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Literary Inspirations » Old School fantasy lit, Appendix-N related » 11/30/2018 11:40 pm

Replies: 15

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Druvas wrote:

I finally finished the Kane stuff and was pleased with it.  It was hard going at first.  I think I was taken aback by the description of some blacks, but I put it in context and rolled with it.  Upon further reflection, I'm not sure that he was being overtly racist so much as 'evolutionist' (does that make sense?).

I know what you mean.  I first started reading Howard, Burroughs, E. E. "Doc" Smith, Lovecraft, etc. about fifth and sixth grade (1967-1969) and from there started gobbling up anthing "fantasy" and "science fiction" and have yet to stop.  I still love that old stuff even though what I mostly read now is the modern stuff.  I'm afraid that too many modern readers might feel that they are too "sophisticated" to read the old pulpy classics.

Beyond that, I'm not sure that love for these old classics will be passed on down to the next generation, particularly because of the way non-white races were referred to and portrayed.  I can enjoy the old stuff because I can read them and accept them for what they were and not judge them by the standards of the world 80 years in their future.  But then again, I was only about 30 - 45 years removed from their creation when I first read them so I cannot relate to what a new reader removed 80 years from their creation might think of them upon a first reading.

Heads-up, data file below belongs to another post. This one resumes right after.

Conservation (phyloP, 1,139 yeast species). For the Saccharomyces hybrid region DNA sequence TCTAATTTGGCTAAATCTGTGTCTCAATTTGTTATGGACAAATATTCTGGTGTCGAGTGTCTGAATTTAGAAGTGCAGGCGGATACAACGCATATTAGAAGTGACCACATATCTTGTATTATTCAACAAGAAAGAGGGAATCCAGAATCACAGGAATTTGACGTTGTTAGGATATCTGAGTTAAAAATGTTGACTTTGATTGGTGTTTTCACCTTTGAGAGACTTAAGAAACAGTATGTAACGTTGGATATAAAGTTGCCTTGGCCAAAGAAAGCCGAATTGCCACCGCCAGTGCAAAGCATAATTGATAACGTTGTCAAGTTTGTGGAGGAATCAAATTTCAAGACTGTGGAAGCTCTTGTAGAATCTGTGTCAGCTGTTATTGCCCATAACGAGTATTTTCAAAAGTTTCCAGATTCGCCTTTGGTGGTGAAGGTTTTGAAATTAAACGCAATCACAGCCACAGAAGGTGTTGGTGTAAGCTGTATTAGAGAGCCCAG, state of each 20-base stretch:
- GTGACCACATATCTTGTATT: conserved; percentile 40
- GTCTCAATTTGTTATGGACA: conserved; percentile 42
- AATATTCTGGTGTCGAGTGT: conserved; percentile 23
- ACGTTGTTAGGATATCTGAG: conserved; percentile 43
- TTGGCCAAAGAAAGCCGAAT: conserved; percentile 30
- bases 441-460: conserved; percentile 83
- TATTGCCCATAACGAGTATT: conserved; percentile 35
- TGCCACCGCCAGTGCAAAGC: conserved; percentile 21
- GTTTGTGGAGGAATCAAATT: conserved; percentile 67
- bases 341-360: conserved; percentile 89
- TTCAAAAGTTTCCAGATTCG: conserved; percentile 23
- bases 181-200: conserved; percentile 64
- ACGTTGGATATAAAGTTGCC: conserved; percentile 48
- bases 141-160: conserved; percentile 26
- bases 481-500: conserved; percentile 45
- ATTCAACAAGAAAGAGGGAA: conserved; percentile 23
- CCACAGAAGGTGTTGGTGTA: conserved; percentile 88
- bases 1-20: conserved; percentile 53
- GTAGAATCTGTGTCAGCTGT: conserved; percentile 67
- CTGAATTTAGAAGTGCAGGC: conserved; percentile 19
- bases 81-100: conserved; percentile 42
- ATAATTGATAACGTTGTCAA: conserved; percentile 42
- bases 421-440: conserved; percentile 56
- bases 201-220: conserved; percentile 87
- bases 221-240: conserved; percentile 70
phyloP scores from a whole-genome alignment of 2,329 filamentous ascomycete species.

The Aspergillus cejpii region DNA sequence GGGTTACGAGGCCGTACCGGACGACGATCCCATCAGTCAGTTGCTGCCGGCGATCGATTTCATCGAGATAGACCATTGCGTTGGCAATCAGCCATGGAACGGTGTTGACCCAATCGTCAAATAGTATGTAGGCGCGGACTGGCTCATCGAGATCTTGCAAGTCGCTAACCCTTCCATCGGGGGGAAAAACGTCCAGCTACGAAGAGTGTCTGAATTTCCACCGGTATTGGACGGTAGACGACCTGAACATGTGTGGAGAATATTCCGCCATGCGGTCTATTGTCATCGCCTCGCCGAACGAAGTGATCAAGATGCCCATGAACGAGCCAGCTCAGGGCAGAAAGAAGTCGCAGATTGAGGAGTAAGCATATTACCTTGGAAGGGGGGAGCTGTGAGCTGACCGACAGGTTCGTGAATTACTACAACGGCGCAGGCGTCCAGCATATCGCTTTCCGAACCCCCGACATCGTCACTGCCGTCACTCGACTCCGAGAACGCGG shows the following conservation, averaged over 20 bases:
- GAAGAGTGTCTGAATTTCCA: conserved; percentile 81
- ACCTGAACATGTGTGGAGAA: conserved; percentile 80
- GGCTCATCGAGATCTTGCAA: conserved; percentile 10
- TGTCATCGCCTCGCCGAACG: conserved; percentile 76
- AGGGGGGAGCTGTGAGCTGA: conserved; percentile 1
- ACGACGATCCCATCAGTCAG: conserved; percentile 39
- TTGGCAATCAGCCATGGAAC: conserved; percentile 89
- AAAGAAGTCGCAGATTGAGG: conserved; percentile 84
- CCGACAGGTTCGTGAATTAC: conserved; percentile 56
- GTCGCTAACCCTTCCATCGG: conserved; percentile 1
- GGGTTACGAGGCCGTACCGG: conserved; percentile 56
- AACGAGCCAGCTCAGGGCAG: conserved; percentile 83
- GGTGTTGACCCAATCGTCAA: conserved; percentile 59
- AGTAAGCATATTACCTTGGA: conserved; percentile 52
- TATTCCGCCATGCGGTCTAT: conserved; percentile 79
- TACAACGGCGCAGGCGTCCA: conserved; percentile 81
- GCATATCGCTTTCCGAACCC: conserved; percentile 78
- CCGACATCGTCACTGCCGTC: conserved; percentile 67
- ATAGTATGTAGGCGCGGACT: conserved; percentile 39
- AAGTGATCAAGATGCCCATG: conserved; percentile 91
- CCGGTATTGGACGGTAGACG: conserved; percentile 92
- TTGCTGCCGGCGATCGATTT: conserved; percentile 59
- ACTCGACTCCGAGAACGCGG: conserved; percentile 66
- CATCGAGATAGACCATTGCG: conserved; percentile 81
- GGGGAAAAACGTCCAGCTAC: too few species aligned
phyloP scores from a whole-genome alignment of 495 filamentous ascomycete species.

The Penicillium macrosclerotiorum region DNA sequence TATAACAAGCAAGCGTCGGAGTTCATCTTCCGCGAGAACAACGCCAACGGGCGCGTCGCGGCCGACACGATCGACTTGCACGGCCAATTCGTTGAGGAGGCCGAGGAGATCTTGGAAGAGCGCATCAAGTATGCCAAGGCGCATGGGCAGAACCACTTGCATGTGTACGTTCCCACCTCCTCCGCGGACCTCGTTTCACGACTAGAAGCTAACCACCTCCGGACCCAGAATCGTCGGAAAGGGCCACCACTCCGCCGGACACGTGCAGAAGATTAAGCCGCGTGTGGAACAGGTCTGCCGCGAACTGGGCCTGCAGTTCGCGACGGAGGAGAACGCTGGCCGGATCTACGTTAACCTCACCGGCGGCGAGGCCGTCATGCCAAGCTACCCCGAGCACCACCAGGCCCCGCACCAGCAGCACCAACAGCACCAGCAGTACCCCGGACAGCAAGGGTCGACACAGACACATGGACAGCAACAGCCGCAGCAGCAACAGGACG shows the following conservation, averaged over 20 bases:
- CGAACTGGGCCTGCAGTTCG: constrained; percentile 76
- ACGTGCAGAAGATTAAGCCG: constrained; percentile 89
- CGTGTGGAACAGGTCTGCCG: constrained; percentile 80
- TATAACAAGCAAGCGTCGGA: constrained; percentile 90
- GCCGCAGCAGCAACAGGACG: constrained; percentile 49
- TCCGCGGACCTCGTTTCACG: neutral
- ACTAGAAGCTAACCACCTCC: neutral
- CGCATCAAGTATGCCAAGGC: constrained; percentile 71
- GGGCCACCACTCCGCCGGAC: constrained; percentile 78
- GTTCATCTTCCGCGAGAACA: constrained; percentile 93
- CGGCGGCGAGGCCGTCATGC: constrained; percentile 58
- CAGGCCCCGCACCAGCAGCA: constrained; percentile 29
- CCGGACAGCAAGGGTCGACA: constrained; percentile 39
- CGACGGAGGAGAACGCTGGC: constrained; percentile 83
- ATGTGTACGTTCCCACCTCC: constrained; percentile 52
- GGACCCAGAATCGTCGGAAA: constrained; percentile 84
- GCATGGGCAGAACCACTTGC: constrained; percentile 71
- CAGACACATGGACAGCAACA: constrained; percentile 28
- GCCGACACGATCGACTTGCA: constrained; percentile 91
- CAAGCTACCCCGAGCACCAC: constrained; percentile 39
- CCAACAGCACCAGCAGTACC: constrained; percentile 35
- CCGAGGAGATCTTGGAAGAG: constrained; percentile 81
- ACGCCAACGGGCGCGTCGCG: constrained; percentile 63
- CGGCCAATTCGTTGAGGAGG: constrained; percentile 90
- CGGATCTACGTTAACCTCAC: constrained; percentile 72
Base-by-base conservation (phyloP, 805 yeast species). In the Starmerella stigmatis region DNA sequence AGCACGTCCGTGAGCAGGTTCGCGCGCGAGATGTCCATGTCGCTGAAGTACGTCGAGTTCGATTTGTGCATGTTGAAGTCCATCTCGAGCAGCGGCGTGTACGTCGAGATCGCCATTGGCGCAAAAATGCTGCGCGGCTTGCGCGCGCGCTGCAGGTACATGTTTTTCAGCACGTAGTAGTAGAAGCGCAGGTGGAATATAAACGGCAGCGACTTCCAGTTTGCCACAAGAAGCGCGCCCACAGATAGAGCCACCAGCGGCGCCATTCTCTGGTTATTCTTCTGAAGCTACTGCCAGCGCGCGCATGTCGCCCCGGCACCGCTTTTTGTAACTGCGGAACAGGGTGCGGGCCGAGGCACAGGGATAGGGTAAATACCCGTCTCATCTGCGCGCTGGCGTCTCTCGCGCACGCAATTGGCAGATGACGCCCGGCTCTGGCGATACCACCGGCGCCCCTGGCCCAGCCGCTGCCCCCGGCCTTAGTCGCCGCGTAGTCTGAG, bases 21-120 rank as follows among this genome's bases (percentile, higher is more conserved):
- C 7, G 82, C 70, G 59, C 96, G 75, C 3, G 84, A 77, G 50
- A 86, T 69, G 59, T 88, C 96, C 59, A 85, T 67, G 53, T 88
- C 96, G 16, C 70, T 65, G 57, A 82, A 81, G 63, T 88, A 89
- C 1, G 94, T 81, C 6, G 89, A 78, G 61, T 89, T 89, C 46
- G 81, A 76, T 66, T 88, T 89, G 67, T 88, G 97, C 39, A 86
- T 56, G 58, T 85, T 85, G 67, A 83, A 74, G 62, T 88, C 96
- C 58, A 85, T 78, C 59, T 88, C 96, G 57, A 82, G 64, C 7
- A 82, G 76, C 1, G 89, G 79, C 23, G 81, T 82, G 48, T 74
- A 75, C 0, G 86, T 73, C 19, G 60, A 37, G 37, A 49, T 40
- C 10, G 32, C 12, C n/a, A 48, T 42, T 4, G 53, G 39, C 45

Are any of you aware that when Edgar Rice Burroughs, Inc. prepared the Tarzan series for paperback release in the early 1960 that they "cleaned up" the text and removed a LOT of offensive racial portrayals and dialog.  That version of the texts have been standard now for about 55 years and even most devoted Burroughs fans don't know that what they're reading isn't the fully original texts.  If you read some of the original pre-World War I text and are unprepared for it, you'll be shocked.  But if you know the world as it was back then, you'll see that Burroughs isn't any worse than anyone else and, in fact, actually portrays so

Literary Inspirations » Lin Carter » 11/30/2018 11:11 pm

Replies: 17

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Ghul wrote:

I could see how it could get lumped in with sci-fi. It's pretty much fantasy, but it has a lot of those "lost alien technology" elements that I enjoy. The Thongor book I have has a cover that features a sort of dragon chasing a spaceship, so it looks sci-fi. Actually, the ship on the cover doesn't look like the ship as described in the book, but it's still a decent concept. I read some of Carter's "Journey to the Center of the Earth" pastiche, and I enjoyed imore than Thongor, who seems to exemplify the big, dumb barbarian stereotype that Conan often gets lumped into, mostly due to Ahhh-nold. 

You have to realize that at the time the first few Thongor books appeared (late 1960s):
a) Fantasy as a genre hadn't really come into being fully -- it was always lumped in with science fiction, and
b) Because of the absolutely MASSIVE success of Tolkien, every publisher was scrambling to publish anything that could be considered "fantasy".

Thanks to that, we ended up with everything Edgar Rice Burroughs and Robert E. Howard ever wrote, a magnificent Ballantine Adult Fantasy line, a massive amount of Lovecraft and C. A. Smith, a BUNCH of great old stories from the pulps printed in anthologies that otherwise would have been lost, a BUNCH of new writers that we have now enjoyed for years, and two more things: